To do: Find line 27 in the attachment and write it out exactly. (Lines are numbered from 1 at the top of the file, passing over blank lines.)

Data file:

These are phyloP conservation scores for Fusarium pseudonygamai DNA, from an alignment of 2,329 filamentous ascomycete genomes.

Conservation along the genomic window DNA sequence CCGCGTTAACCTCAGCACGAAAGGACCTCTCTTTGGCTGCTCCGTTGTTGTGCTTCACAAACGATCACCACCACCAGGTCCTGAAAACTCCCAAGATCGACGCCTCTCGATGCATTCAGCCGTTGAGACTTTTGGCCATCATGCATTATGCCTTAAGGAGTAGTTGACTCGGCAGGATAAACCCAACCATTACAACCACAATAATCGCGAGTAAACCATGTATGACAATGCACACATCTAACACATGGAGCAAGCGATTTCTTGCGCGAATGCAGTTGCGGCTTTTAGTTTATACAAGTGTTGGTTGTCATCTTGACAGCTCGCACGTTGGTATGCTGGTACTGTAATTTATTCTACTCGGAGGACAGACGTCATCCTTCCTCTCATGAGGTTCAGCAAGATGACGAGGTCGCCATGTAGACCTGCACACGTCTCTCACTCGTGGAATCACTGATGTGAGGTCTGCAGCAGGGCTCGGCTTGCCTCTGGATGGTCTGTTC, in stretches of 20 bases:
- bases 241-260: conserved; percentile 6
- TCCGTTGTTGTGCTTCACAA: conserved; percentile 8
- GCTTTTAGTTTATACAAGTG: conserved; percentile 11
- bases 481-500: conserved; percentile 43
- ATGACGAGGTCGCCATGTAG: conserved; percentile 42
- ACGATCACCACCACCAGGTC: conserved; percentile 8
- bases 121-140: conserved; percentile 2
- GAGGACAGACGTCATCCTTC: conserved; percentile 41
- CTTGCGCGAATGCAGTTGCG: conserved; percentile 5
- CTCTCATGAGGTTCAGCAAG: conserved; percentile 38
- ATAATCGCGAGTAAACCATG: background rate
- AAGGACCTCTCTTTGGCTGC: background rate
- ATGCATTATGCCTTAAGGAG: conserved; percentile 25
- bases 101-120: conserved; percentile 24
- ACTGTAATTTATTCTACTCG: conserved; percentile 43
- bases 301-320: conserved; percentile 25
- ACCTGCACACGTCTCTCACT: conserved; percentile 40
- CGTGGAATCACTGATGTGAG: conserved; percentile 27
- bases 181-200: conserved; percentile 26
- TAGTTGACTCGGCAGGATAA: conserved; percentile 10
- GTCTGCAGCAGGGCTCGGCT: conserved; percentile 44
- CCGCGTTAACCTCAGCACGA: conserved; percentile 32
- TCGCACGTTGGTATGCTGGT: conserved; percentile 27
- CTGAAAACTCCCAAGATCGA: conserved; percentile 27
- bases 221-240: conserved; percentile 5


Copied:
- bases 221-240: conserved; percentile 5